After years of profit-making, smugglers sneaking in gold from Nepal into India had been rendered jobless by the latter’s liberalisation of gold imports in 1997. But now things are looking bright again for the smugglers, thanks to the Bharatiyajanata Party (BJP) government’s increasing of import duties on gold by 60 percent. The current 6 to 7 percent price difference between gold prices in Nepal and India now makes gold-running worthwhile all over again.
At least one smuggler in Nepal was ecstatic about the new duty regime. “A Maruti Gypsy can take up to 40 kg. I have ‘lines’ through Mahendranagar, Nepalganj, Bhairahawa, and even Birgunj. From there we can choose any destination, Delhi, Patna, Calcutta. We are back in business. One trip a month is all one needs.” By lines’, he means the officials along his chosen route who help him get the consignment to its final destination. Smugglers make an estimated INR 500,000-600,000 (c. USD 13,000) per trip.
India is a bottomless pit for gold, claims the World Gold Council (WGC). It is the largest consumer in the world and irrespective of boom or depression, demand never shows signs of receding. In 1998, India imported close to USD 8 billion worth of gold—a figure that is more than 2.5 percent of its GDP and higher than all its oil imports.
There were two reasons why gold demand was so high last year. First, the shortage of other financial instruments available to channel savings. Equities had been beaten to death, real estate was still on a downward spiral, and interest rates offered on debt instruments were barely above the retail price inflation. Gold, at least, is like buying dollars, and even if the underlying price varies a bit, dollar appreciation of 10-15 percent per year makes up for it. “For those who thought UT1 (Unit Trust of India), the largest Mutual Fund that nearly went bust, was safe, last year was a terrible shock. Now they will touch nothing but real safety,” said an investment analyst with a Bombay brokerage. “Indian households are investment savvy, now that Harshad Mehta has taught them their lesson. Gold has everything. Returns, shine, safety, inheritance.”
The second reason for India’s gluttonous gold consumption was the tax amnesty declared by the Indian government. This was an offer which gave people the opportunity to convert black money into white, in exchange for taxes that were to be levied at a flat rate. However, since the scheme taxed declared cash income at rates far higher than for assets, cash hoarders rushed and bought gold.
Panic stricken at the foreign exchange outflow on gold imports, the BJP government could not have done worse. It hoped (and still does) that the hike in duties will bring in about INR 2.5 billion in revenue, and curtail demand. But that looks unlikely. Dick Ware of the wgc believes that the raising of duty will not really reduce demand, it will only trigger a resumption of smuggling. So the Delhi government stands to lose on both counts: it will neither see declines in foreign exchange outflow, nor increases in tax collections.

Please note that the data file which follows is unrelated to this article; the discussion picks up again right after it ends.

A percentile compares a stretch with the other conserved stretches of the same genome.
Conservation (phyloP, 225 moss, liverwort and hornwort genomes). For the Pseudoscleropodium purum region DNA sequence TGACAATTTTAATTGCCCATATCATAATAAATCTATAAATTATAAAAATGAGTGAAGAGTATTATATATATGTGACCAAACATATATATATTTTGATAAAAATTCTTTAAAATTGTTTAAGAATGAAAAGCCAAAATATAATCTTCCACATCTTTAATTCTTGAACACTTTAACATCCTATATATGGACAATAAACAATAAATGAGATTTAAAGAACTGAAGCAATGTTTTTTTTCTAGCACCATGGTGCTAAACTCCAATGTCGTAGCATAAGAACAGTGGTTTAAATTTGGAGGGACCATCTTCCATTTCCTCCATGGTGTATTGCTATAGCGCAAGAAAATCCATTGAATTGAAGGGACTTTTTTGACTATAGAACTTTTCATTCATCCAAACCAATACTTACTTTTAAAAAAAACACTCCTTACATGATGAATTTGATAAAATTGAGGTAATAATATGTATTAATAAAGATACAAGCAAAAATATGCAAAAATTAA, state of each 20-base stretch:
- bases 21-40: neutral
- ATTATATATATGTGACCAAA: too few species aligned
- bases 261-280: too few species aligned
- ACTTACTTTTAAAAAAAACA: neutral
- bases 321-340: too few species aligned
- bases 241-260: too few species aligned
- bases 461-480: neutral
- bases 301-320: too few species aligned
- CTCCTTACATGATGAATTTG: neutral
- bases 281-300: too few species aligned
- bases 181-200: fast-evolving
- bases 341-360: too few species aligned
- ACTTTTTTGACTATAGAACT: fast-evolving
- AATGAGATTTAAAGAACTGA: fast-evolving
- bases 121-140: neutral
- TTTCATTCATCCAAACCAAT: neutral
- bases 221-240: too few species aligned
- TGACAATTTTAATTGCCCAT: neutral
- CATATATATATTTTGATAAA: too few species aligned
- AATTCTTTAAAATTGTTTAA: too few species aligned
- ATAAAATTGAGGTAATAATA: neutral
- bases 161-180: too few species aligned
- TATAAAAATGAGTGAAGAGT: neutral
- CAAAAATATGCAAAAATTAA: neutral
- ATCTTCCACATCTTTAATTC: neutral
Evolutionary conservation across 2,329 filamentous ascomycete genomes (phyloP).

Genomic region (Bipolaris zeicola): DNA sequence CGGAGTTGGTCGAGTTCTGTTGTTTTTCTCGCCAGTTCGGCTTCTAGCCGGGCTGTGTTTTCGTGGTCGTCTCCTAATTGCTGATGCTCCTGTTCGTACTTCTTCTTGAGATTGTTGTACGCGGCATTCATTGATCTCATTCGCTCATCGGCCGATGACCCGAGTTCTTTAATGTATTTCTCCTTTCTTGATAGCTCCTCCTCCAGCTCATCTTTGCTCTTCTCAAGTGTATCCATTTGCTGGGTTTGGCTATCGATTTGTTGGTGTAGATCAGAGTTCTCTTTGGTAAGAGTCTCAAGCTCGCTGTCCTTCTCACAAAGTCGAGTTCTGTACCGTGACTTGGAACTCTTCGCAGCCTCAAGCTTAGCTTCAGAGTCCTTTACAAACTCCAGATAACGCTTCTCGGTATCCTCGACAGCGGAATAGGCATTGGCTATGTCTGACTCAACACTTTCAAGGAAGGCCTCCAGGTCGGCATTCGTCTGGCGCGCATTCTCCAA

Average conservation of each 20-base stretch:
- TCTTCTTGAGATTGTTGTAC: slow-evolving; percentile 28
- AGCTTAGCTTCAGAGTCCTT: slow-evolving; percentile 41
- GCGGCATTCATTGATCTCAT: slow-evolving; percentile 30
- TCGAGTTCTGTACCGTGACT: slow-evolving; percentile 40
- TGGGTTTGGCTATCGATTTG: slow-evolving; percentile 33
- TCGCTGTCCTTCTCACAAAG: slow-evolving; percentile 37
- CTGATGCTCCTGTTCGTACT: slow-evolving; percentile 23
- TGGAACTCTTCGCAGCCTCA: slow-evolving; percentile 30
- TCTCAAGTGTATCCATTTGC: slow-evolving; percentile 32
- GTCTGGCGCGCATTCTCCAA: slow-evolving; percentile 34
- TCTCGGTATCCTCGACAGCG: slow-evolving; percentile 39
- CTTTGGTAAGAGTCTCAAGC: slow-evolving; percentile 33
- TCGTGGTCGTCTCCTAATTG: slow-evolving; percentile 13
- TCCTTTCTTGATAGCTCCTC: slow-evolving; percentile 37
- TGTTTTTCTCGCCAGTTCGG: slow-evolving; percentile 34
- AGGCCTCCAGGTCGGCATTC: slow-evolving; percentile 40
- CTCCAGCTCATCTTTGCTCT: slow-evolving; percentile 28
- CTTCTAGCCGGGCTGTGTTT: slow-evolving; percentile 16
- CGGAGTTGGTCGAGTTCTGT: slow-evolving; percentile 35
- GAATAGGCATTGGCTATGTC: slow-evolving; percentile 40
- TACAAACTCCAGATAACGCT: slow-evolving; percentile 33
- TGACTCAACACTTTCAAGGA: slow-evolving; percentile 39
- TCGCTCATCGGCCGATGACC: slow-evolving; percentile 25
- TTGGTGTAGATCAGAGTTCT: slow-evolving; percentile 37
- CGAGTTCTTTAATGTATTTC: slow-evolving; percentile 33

After the liberalisation of gold imports in 1997, the black market for gold shrunk by nearly 60 percent. More Indians bought gold from legal channels, which meant that the hawala market (black market for US dollars) also collapsed. No one wanted to buy smuggled gold, so no one wanted hawala dollars and the black market no longer seemed attractive. This meant that the NR1 savings channelled into India started taking the official route—selling NRI dollars through banks rather than the black market, which was not really offering better rates. This boosted foreign exchange reserves and made bank balance sheets healthier. Smuggling gold was simply bad business, and smugglers had to diversify their product line
So when it came to renewing the trade and transit treaty between India and Nepal, the Indian government decided to try and plug the loopholes. Nepali traders are restricted from using random routes to trade with India. Routes, even highways, have to be specified in advance. Nepali importers must furnish bonds and bank guarantees for importing goods that have limited use in Nepal (cellular phones, raw silk yarn, high-tech telecom equipment, etc). And what does the smuggling fraternity on the Indo-Nepal border think of all this? In the words of the smuggler mentioned above: “It’s farcical. There are enough loopholes. And why point here? Look at the amount directly getting in from the Middle East. It’s even better business there and they are the ones who control the business here.
The Nepali government is all for increasing border control as long as the Indians are willing to shell out the cash. The Indians will not, because, until now, the perceived threat was not here, it was up at Siachen. Now things have changed. Nepal has seen a remarkable increase in the influence of the same mafia that operates so ruthlessly in Bombay (which included the murder of a sitting MP near his Kathmandu home, who himself was said to have deep mafia links). With the bosses in Dubai, this mafia makes money through smuggling and extortion, though not of the scale of its Bombay operations.
The solution lies in making smuggling unprofitable by rationalising duties (for instance, between India and Nepal), which reduces arbitrage and makes the risk not worth the reward. It is also fairly clear that the Indian government must try and root out the mafia dons from Bombay and Dubai, a task which is made tougher by politicians who have a direct stake in extortion and smuggling revenues. Until that happens, more cities will fall under the control of the mafia, which, for the time being, is only getting richer
Meanwhile, given the funding requirements of Nepali political parties in the run-up to the general elections in early May, there is no saying that income from smuggled gold will not make a distorted polity even more so.